Schumacher wrote that she ultimately resigned "due to the humiliation and embarrassment" of the harassment.

City tells different story

The city's insurer's attorney argues that Schumacher left the job to avoid being terminated for "her admittedly illegal conduct and multiple rule violations."

Schumacher resigned in September 2013 after she was charged July 22 of that year with theft of property, possession of a controlled substance, and misconduct in public office. Two charges were dropped, and she was convicted of a Class 1 felony misconduct charge due to a no-contest plea June 25, 2014.

The criminal complaint accused Schumacher of taking several painkillers and anxiety medications from the department's evidence room. According to the complaint, Schumacher told Wauwatosa police and the district attorney's office that she was battling an addiction to painkillers.

However, Schumacher said in her resignation letter that she had not been fully honest when she talked to the district attorney's office.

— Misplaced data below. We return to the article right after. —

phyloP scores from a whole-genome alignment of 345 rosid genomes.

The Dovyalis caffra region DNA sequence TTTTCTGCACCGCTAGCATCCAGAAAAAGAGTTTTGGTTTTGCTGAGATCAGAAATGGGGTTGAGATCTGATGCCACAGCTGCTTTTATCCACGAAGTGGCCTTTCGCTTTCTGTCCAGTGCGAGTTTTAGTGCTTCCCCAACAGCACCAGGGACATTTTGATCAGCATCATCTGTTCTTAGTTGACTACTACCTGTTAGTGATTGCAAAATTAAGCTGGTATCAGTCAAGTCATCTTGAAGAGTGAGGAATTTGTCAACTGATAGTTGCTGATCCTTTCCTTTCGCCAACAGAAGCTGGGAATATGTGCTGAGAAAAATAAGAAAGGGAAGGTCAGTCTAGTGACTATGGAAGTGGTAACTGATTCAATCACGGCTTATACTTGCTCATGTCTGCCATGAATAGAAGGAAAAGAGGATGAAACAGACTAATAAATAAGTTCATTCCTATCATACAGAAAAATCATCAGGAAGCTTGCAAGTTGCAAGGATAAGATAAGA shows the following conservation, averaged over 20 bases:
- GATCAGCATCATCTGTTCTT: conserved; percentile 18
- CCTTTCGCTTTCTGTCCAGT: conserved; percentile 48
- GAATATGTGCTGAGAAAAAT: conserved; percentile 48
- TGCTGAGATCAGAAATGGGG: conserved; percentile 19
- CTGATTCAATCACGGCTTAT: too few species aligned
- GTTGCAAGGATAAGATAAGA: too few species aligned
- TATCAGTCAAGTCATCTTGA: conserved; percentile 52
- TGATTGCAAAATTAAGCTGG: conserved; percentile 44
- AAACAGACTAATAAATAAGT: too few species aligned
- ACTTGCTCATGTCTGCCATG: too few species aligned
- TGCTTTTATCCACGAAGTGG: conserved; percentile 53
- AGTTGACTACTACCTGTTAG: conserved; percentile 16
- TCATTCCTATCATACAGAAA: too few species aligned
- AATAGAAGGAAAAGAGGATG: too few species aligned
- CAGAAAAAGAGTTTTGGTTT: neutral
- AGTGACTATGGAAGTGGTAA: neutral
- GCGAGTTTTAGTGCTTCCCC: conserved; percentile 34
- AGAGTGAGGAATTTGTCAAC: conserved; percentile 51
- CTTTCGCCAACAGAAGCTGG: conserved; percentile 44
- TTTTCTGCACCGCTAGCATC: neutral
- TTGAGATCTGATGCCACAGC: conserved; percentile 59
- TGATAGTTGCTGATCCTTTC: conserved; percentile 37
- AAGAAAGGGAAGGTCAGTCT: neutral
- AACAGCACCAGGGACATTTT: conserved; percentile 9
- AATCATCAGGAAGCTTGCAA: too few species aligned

Schumacher's story of entering the evidence room and resigning is very different from the one the department tells. It goes back to an April 2013 internal investigation related to a 2009 incident in which, Schumacher said, she was previously cleared.

As the 2013 internal investigation moved forward, Schumacher said, she was made to clean out her desk, including medication she used as prescribed to deal with post-traumatic stress after the murder of Officer Jennifer Sebena and other issues. Schumacher claims she was suspended for 11 days after the investigation, and was told to move all medications from her desk to a secure police storage area and designated to be destroyed. The letter said the medications were used both for personal and training purposes.

Schumacher said she kept her personal medications in prescription bottles in her desk drawer. In her letter, she said she used the medication to show the patrol division and reserve officers how to identify the medications in the bottle based on the prescription label.